How David Eicher lost the Civil War

A few years ago, in a newspaper review, I described my high hopes for astronomer David Eicher (right).

Like many people who come into Civil War history by reading Catton, Nevins, and other authors on the old editorial board of American Heritage during the Centennial era, Eicher regarded the various untold thousands of Civil War controversies as largely settled. The work, for new Centennialists, has been either to tell the story better; or to develop some biographical or unit history that strengthens the memes of 1960-65; or to explore underdeveloped subthemes.

What made David Eicher different from other young Centennialists was his fascination with dissonant minutiae – the odd factual material that if researched and studied ruptures the current consensus. He tended to use it to liven his narrative rather than pursue its implications, but at least he noticed it and was not afraid to handle radioactive bits and pieces. Eicher, unlike the general run of storytellers, was also detail-friendly, witness the tome he authored with his father. I hoped that he would cross over into a place where he need no longer square his conclusions with ancient editorial policies, where he would let the evidence lead him.

Eicher has turned away somewhat from McPherson and Gallagher – guardians of the old AH memes – he even names them here as examples of wrong thinking about how the war was won. But he has gone off the deep end, publishing a book that is overwhelmingly polemical in structure, despite the original research done for it.

Dixie Betrayed: How the South Really Lost the Civil War reminds me of a cruel remark Ralph Luker once made about Clayton Cramer: “... you begin with what you regard as a self-evident truth [and then] you clutch scattered droppings of evidence supporting your generalization…”

It’s as if the marketing concept for Dixie came first and the research came second. The thrust of the book is that “... a calamity of political conspiracy, discord, and dysfunction … cost the South the Civil War.” – Military Ink

“... the South was undermined by its paradoxical efforts to fight a war and retain state rights.” – Publisher’s Weekly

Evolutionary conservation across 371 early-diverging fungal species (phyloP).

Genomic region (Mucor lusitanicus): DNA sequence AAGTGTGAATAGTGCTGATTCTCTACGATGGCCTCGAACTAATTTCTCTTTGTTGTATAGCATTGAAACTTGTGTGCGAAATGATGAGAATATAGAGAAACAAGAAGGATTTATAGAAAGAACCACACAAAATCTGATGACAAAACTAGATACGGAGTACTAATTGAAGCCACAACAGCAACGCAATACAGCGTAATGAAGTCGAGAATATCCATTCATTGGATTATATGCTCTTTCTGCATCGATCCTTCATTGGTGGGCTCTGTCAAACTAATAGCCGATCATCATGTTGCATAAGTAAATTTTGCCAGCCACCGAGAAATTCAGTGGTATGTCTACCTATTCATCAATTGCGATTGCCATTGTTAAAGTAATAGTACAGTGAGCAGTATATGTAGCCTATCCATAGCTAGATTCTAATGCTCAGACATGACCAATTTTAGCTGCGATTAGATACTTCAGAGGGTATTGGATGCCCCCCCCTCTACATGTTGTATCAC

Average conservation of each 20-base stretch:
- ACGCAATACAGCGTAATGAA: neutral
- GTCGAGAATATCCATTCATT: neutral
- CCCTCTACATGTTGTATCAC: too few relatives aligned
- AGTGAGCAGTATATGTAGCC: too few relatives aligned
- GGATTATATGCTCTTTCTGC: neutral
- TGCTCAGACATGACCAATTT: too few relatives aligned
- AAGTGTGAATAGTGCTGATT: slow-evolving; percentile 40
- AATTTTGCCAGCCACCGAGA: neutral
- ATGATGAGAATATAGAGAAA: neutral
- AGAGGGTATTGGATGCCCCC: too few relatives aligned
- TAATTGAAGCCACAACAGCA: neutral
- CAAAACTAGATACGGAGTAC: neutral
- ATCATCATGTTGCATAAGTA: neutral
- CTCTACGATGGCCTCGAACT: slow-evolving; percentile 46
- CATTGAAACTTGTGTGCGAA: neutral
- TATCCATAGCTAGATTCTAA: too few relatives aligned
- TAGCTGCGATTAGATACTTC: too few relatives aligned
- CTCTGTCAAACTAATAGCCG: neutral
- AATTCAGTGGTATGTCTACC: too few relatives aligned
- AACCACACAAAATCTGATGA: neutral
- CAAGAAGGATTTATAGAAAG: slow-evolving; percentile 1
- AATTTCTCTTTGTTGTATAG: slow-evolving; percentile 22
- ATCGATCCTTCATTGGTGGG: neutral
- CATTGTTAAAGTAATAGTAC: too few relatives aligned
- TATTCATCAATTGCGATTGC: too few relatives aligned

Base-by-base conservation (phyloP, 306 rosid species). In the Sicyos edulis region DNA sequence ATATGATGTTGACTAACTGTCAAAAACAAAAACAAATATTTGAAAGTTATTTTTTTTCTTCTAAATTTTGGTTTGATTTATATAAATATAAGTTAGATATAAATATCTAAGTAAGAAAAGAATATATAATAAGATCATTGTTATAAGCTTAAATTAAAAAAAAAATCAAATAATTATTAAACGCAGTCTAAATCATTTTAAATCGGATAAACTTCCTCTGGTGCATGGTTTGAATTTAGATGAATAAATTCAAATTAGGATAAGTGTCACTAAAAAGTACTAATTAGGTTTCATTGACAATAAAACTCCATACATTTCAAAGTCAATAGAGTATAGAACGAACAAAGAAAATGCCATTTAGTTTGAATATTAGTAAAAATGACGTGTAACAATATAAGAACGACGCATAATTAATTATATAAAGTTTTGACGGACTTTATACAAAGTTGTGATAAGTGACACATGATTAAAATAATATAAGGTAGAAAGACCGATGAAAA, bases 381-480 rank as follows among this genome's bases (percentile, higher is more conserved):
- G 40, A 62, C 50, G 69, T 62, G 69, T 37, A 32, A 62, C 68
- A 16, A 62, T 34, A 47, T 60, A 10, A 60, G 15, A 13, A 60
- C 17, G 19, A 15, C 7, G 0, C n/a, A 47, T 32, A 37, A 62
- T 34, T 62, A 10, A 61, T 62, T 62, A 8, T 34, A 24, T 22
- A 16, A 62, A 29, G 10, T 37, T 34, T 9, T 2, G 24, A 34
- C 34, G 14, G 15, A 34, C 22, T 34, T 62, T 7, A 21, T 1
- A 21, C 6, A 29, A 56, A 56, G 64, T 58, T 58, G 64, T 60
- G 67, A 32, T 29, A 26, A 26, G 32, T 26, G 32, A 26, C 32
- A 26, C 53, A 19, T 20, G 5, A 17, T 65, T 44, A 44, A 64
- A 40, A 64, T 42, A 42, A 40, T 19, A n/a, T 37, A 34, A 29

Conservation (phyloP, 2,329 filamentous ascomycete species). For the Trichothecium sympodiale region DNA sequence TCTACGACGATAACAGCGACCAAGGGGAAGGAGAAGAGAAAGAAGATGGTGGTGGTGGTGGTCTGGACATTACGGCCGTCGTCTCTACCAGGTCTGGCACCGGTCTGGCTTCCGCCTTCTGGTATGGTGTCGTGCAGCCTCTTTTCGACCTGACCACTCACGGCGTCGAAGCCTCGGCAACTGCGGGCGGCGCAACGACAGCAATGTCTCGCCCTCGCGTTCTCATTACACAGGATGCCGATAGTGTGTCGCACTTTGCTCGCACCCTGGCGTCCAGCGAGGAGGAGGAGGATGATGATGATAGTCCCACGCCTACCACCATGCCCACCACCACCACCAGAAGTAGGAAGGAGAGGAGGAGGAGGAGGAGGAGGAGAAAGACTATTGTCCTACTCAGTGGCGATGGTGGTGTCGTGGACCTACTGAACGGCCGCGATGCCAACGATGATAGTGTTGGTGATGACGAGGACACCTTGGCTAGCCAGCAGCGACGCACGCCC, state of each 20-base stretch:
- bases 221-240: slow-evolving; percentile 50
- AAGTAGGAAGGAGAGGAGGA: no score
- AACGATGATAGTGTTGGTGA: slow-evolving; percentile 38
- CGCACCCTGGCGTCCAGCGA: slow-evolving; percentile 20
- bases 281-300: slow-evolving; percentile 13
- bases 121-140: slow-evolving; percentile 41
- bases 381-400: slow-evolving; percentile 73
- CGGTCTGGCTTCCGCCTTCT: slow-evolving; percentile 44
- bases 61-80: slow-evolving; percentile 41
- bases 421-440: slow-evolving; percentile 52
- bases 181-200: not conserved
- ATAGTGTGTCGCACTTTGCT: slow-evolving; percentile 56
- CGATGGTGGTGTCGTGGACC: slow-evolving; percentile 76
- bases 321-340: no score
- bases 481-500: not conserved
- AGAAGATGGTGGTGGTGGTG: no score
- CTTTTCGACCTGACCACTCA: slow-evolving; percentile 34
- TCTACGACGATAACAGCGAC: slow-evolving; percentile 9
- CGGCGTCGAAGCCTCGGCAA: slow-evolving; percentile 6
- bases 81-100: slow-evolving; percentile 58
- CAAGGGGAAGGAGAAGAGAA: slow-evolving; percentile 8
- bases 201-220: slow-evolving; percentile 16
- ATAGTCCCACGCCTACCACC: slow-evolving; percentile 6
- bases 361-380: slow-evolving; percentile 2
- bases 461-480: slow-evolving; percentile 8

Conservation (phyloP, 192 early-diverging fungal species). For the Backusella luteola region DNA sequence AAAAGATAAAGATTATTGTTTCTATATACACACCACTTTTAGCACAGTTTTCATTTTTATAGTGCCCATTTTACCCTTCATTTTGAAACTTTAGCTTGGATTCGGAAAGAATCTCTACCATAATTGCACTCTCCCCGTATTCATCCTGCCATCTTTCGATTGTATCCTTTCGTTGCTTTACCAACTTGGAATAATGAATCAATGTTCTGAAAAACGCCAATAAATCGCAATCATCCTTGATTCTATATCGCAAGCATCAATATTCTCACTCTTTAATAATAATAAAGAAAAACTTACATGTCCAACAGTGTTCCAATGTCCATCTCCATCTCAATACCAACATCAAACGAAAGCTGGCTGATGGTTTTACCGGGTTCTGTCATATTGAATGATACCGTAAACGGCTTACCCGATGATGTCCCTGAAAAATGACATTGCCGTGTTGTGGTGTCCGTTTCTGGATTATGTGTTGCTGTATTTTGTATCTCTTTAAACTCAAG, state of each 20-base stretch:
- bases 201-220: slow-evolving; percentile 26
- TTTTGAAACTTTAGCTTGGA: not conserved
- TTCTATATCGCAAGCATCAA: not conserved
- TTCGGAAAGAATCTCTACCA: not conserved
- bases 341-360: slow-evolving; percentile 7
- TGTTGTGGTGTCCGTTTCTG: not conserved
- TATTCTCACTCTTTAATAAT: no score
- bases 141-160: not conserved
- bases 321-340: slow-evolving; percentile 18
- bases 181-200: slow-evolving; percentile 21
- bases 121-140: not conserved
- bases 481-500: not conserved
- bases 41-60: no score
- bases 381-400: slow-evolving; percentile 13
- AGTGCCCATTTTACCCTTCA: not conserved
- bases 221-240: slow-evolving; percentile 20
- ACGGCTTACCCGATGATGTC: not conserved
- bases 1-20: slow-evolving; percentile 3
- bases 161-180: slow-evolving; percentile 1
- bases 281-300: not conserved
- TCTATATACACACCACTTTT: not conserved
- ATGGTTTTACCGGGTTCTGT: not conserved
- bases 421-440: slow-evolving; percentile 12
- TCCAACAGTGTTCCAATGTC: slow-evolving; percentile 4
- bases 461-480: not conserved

How was a nation built primarily on the concept of states' rights ever going to create for itself sufficient unity of effort to win a war the very purpose of which, from the Union perspective, was to ensure the preservation of the Union those states had pulled out of?” - Booklist

Is that the ring of a sound bite? If you think that this is extreme condensation on my part and unfair, gaze in awe at this interview. Eicher: "Lincoln maneuvered the right people into control with a different system that included such innovations as a War Board of hand-picked people he trusted. He went through generals in chief until he got to one he trusted, U.S. Grant, who he trusted and let go.”

Good grief. On what level does this statement work? It tries to compress the whole Union war effort into the management of one A. Lincoln. And it does terrible violence even on the terms it sets itself: the War Board, which lasted all of about four months, had no Lincoln picks on it – it was Stanton’s experiment and did not interact wit AL. The idea that Lincoln let Grant “go” is something Brooks Simpson and John Y. Simon have worked hard to change in the public mind for years, without result.

The generalization is wrong; its examples are wrong; it barely functions as "Won Cause" mythology.

If Eicher had begun work intending to fairly and open mindedly study the Rebel war effort, if he came to the conclusion his current book reaches, call the book “The Crisis of War and the Southern Government” or some such. Make your discovery while studying a broader issue.

I have no doubt someone could today write the same book as this based on the hypothetical defeat of the Union in the rebellion. Mark Neely has, in fact, come very close to it in his new work, The Union Divided.

David Eicher has the ability to publish history but chooses to function as a mere nonfiction writer.